I have had two negative police interactions over my lifetime. In neither case was I physically assaulted, but once I did have a gun pointed at me. I suppose I am lucky not to be dead, instead.


    1. Yes, it is true that police brutality and police corruption may be on the wane, but that’s only because we’ve learned methods to stop it. One such method is recording it on video, but we also have numerous stories of people with iPhones, getting beaten up and arrested for trying to do just that.

      Like everything else, you can have good cops – even great ones, and you can have scumbags. I’ve known some really dirty cops in my life – and some worthy of sainthood. The problem is, the bad ones don’t just hurt themselves, they hurt everybody.

      Nonetheless, there’s nothing you can tell me, about take-downs or anything else, that will justify to my mind, what happened to that poor woman. Those particular cops can offer no defense for their behavior, or for their lack of control.


      1. Oh, I’ve known some ghastly cops and I’ve also known some who could have been canonized for sainthood.

        I’m only saying that if the takedown they were trained to do left that sort of damage then we need to re-train people.

        I am not excusing the behavior, nor am I excusing the woman who resisted arrest. It was a situation that went out of control way too fast. Hopefully, the police department actually examines what happened rather than closing the blue line. Undoubtedly, there will be a lawsuit that arises from this in civil court.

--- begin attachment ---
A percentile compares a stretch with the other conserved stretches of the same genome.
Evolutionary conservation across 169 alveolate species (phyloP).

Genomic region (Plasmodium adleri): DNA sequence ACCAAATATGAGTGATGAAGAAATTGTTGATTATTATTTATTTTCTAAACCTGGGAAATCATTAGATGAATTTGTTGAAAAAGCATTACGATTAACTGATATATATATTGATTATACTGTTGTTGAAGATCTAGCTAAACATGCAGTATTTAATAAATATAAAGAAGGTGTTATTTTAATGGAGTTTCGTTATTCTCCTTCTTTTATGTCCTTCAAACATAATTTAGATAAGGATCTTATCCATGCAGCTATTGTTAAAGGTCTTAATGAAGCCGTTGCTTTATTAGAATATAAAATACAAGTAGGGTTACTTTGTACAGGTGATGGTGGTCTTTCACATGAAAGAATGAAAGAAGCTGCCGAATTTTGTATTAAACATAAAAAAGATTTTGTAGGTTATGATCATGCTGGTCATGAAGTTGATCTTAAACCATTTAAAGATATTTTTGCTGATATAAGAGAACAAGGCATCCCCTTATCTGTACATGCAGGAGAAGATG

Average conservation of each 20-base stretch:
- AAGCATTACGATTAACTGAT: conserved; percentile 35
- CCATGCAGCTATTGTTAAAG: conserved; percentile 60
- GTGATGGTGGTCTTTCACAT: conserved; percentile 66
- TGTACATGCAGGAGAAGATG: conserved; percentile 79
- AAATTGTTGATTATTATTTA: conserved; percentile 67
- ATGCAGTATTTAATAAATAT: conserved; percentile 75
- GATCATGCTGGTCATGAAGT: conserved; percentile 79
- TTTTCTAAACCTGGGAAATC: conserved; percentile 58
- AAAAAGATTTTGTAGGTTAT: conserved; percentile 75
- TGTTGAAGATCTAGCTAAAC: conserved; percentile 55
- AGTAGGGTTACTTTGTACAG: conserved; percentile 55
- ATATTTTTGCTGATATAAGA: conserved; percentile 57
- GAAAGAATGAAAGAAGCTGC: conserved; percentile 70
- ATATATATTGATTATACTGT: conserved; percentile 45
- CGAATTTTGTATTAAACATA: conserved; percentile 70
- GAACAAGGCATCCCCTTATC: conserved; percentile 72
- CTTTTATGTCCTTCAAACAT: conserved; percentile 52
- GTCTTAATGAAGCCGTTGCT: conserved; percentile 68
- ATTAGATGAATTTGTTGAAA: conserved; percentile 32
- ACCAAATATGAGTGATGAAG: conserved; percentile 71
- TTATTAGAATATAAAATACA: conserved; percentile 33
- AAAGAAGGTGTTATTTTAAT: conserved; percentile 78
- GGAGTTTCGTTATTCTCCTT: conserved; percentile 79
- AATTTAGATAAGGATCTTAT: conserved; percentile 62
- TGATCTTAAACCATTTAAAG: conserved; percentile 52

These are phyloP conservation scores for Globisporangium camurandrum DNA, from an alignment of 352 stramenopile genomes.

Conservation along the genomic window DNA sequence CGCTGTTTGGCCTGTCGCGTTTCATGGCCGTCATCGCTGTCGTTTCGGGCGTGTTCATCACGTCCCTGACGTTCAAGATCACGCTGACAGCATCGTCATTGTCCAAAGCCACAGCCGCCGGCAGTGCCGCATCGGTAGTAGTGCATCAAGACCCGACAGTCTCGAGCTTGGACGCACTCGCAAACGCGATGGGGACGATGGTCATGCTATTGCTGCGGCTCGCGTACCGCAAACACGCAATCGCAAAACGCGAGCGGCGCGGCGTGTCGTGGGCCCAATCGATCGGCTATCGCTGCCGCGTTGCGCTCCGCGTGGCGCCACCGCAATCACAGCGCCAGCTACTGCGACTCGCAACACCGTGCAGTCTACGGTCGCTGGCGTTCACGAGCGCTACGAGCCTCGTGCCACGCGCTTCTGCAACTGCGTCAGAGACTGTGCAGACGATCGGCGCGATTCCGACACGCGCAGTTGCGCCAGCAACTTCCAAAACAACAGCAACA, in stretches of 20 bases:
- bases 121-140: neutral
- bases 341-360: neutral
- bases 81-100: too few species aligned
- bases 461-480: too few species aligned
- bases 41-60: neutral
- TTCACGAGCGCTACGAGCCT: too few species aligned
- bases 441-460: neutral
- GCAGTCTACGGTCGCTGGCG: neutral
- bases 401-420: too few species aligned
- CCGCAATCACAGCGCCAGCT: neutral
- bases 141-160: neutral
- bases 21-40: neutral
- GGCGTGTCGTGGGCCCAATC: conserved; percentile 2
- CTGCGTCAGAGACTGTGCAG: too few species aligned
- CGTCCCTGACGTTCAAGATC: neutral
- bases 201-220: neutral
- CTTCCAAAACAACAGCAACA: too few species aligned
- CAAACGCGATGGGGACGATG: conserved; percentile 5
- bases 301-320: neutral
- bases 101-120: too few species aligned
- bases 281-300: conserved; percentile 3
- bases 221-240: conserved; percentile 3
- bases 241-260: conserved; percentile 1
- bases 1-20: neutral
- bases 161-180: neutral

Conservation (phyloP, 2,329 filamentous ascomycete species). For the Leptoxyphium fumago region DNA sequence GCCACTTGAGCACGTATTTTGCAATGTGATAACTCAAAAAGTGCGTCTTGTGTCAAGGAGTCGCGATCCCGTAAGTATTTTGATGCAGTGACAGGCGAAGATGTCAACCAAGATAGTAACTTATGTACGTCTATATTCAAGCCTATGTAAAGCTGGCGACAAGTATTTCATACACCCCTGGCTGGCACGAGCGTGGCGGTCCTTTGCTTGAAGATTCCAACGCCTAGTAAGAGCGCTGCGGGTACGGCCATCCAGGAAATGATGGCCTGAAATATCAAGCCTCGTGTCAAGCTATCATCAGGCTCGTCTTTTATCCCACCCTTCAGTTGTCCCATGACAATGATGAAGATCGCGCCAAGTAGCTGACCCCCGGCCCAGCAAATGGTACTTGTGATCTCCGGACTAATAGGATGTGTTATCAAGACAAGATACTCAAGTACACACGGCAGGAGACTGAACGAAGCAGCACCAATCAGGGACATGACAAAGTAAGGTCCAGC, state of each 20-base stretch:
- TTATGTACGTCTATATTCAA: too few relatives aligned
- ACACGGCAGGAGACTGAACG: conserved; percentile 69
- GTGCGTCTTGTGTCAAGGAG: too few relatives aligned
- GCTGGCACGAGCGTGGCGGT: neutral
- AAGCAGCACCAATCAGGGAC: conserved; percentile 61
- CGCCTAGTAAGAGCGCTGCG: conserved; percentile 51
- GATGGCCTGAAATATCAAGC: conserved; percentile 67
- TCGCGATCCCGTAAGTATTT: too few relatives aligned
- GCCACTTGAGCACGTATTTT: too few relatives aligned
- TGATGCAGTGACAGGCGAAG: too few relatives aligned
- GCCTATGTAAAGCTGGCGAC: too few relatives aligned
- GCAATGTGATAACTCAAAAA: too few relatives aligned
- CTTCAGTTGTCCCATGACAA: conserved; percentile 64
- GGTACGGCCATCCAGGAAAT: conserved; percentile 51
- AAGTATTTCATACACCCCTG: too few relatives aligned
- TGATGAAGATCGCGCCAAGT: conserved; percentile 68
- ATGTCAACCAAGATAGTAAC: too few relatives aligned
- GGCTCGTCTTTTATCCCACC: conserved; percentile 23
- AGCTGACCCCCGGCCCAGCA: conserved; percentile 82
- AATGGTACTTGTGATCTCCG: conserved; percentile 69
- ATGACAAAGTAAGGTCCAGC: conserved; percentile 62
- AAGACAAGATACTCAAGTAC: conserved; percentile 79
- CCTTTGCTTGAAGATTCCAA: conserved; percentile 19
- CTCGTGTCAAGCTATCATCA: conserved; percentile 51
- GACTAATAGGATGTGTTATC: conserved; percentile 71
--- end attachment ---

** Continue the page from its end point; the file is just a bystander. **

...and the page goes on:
2. this is beyond a retraining issue- one only needs to look at what was done to Kelly Thomas to know that all the stories we are hearing about police brutality and murder by cop is NOT a training issue.


  3. Interestingly enough, even on the Deaf and HoH attorney’s group list, even among the criminal law attorneys, we seem to all be wondering what the heck happened. Most of us are waiting for the other shoe to drop.

    An oral deaf criminal law attorney from Washington state is keeping an eye on this case since is pretty much in his back yard. He’s gotten the official charges and posted them to our group.

    Apparently it happened on camera (police cruiser camera) so the lawyer is waiting to see if it it will corroborate one side or the other. It is distressing to think this HoH woman was so badly injured, although I’m glad it was not worse (think Rodney King).

    My personal opinion is that they overreacted. My personal opinion and $3 will barely buy a large cup of coffee from Dunkin Donuts. So, like the other lawyerly types who are not part of this case, for now I observe it looks bad for the cops, but I don’t have enough information yet to point a legal finger.